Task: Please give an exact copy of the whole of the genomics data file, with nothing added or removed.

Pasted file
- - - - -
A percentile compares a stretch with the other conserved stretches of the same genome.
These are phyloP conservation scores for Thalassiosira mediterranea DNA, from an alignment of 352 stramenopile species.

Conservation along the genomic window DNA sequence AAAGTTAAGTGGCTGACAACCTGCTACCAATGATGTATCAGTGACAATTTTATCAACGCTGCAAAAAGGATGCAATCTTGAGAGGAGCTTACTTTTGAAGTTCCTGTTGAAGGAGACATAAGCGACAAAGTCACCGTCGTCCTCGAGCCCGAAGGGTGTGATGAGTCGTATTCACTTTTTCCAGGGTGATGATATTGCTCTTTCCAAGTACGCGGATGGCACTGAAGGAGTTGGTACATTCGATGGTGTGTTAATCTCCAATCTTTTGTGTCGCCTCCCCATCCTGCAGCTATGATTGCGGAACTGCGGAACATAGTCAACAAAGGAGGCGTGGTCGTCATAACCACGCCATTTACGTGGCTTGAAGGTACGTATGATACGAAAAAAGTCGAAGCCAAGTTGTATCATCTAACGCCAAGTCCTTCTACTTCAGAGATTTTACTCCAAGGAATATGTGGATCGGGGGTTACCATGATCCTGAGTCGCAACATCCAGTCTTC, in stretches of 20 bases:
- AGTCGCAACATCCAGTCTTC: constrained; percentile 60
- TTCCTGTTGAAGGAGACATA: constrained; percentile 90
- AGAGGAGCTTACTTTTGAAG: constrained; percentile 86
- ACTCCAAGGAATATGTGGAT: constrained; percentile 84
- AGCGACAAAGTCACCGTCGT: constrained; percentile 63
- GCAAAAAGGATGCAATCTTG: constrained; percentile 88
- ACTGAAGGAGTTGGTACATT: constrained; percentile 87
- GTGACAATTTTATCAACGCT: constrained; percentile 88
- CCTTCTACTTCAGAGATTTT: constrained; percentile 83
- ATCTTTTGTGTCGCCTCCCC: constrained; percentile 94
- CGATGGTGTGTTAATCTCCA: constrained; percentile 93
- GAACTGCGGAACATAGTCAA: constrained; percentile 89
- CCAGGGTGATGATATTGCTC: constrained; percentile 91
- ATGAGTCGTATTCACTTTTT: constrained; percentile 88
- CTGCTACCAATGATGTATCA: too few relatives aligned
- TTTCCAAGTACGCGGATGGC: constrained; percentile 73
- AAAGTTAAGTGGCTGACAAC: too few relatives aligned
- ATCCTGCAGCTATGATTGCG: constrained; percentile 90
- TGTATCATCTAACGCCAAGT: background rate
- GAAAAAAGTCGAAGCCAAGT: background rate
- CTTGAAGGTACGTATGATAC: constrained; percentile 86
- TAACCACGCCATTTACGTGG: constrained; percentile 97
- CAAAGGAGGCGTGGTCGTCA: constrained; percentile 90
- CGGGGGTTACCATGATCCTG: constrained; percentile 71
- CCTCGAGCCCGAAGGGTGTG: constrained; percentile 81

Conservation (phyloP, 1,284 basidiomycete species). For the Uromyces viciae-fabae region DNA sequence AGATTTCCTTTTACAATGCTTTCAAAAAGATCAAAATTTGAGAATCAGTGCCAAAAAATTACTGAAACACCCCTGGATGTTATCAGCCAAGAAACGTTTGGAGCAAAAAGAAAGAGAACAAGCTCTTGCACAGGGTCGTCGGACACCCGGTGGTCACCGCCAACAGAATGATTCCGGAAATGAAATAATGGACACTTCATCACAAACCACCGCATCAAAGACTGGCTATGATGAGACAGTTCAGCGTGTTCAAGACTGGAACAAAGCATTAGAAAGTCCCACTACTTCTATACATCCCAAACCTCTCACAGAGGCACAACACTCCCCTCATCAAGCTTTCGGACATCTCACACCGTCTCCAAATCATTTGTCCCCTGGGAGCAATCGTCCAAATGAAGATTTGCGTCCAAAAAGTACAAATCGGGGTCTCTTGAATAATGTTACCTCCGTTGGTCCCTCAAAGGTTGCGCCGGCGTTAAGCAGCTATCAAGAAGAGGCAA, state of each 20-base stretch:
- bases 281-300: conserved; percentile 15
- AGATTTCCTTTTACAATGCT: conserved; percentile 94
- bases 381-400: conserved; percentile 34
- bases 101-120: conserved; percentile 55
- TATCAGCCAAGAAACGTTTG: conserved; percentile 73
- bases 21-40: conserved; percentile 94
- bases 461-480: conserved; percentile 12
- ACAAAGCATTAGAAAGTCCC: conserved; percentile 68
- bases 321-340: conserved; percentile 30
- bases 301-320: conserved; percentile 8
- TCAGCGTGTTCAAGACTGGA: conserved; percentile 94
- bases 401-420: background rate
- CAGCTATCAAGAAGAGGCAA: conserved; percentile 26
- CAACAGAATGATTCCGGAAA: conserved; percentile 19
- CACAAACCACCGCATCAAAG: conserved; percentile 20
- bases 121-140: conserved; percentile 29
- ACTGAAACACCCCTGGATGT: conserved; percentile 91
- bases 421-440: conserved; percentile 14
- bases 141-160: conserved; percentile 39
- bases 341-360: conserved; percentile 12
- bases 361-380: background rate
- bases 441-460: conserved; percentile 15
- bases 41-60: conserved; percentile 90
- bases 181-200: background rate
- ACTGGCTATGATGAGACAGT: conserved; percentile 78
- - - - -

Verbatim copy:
A percentile compares a stretch with the other conserved stretches of the same genome.
These are phyloP conservation scores for Thalassiosira mediterranea DNA, from an alignment of 352 stramenopile species.

Conservation along the genomic window DNA sequence AAAGTTAAGTGGCTGACAACCTGCTACCAATGATGTATCAGTGACAATTTTATCAACGCTGCAAAAAGGATGCAATCTTGAGAGGAGCTTACTTTTGAAGTTCCTGTTGAAGGAGACATAAGCGACAAAGTCACCGTCGTCCTCGAGCCCGAAGGGTGTGATGAGTCGTATTCACTTTTTCCAGGGTGATGATATTGCTCTTTCCAAGTACGCGGATGGCACTGAAGGAGTTGGTACATTCGATGGTGTGTTAATCTCCAATCTTTTGTGTCGCCTCCCCATCCTGCAGCTATGATTGCGGAACTGCGGAACATAGTCAACAAAGGAGGCGTGGTCGTCATAACCACGCCATTTACGTGGCTTGAAGGTACGTATGATACGAAAAAAGTCGAAGCCAAGTTGTATCATCTAACGCCAAGTCCTTCTACTTCAGAGATTTTACTCCAAGGAATATGTGGATCGGGGGTTACCATGATCCTGAGTCGCAACATCCAGTCTTC, in stretches of 20 bases:
- AGTCGCAACATCCAGTCTTC: constrained; percentile 60
- TTCCTGTTGAAGGAGACATA: constrained; percentile 90
- AGAGGAGCTTACTTTTGAAG: constrained; percentile 86
- ACTCCAAGGAATATGTGGAT: constrained; percentile 84
- AGCGACAAAGTCACCGTCGT: constrained; percentile 63
- GCAAAAAGGATGCAATCTTG: constrained; percentile 88
- ACTGAAGGAGTTGGTACATT: constrained; percentile 87
- GTGACAATTTTATCAACGCT: constrained; percentile 88
- CCTTCTACTTCAGAGATTTT: constrained; percentile 83
- ATCTTTTGTGTCGCCTCCCC: constrained; percentile 94
- CGATGGTGTGTTAATCTCCA: constrained; percentile 93
- GAACTGCGGAACATAGTCAA: constrained; percentile 89
- CCAGGGTGATGATATTGCTC: constrained; percentile 91
- ATGAGTCGTATTCACTTTTT: constrained; percentile 88
- CTGCTACCAATGATGTATCA: too few relatives aligned
- TTTCCAAGTACGCGGATGGC: constrained; percentile 73
- AAAGTTAAGTGGCTGACAAC: too few relatives aligned
- ATCCTGCAGCTATGATTGCG: constrained; percentile 90
- TGTATCATCTAACGCCAAGT: background rate
- GAAAAAAGTCGAAGCCAAGT: background rate
- CTTGAAGGTACGTATGATAC: constrained; percentile 86
- TAACCACGCCATTTACGTGG: constrained; percentile 97
- CAAAGGAGGCGTGGTCGTCA: constrained; percentile 90
- CGGGGGTTACCATGATCCTG: constrained; percentile 71
- CCTCGAGCCCGAAGGGTGTG: constrained; percentile 81

Conservation (phyloP, 1,284 basidiomycete species). For the Uromyces viciae-fabae region DNA sequence AGATTTCCTTTTACAATGCTTTCAAAAAGATCAAAATTTGAGAATCAGTGCCAAAAAATTACTGAAACACCCCTGGATGTTATCAGCCAAGAAACGTTTGGAGCAAAAAGAAAGAGAACAAGCTCTTGCACAGGGTCGTCGGACACCCGGTGGTCACCGCCAACAGAATGATTCCGGAAATGAAATAATGGACACTTCATCACAAACCACCGCATCAAAGACTGGCTATGATGAGACAGTTCAGCGTGTTCAAGACTGGAACAAAGCATTAGAAAGTCCCACTACTTCTATACATCCCAAACCTCTCACAGAGGCACAACACTCCCCTCATCAAGCTTTCGGACATCTCACACCGTCTCCAAATCATTTGTCCCCTGGGAGCAATCGTCCAAATGAAGATTTGCGTCCAAAAAGTACAAATCGGGGTCTCTTGAATAATGTTACCTCCGTTGGTCCCTCAAAGGTTGCGCCGGCGTTAAGCAGCTATCAAGAAGAGGCAA, state of each 20-base stretch:
- bases 281-300: conserved; percentile 15
- AGATTTCCTTTTACAATGCT: conserved; percentile 94
- bases 381-400: conserved; percentile 34
- bases 101-120: conserved; percentile 55
- TATCAGCCAAGAAACGTTTG: conserved; percentile 73
- bases 21-40: conserved; percentile 94
- bases 461-480: conserved; percentile 12
- ACAAAGCATTAGAAAGTCCC: conserved; percentile 68
- bases 321-340: conserved; percentile 30
- bases 301-320: conserved; percentile 8
- TCAGCGTGTTCAAGACTGGA: conserved; percentile 94
- bases 401-420: background rate
- CAGCTATCAAGAAGAGGCAA: conserved; percentile 26
- CAACAGAATGATTCCGGAAA: conserved; percentile 19
- CACAAACCACCGCATCAAAG: conserved; percentile 20
- bases 121-140: conserved; percentile 29
- ACTGAAACACCCCTGGATGT: conserved; percentile 91
- bases 421-440: conserved; percentile 14
- bases 141-160: conserved; percentile 39
- bases 341-360: conserved; percentile 12
- bases 361-380: background rate
- bases 441-460: conserved; percentile 15
- bases 41-60: conserved; percentile 90
- bases 181-200: background rate
- ACTGGCTATGATGAGACAGT: conserved; percentile 78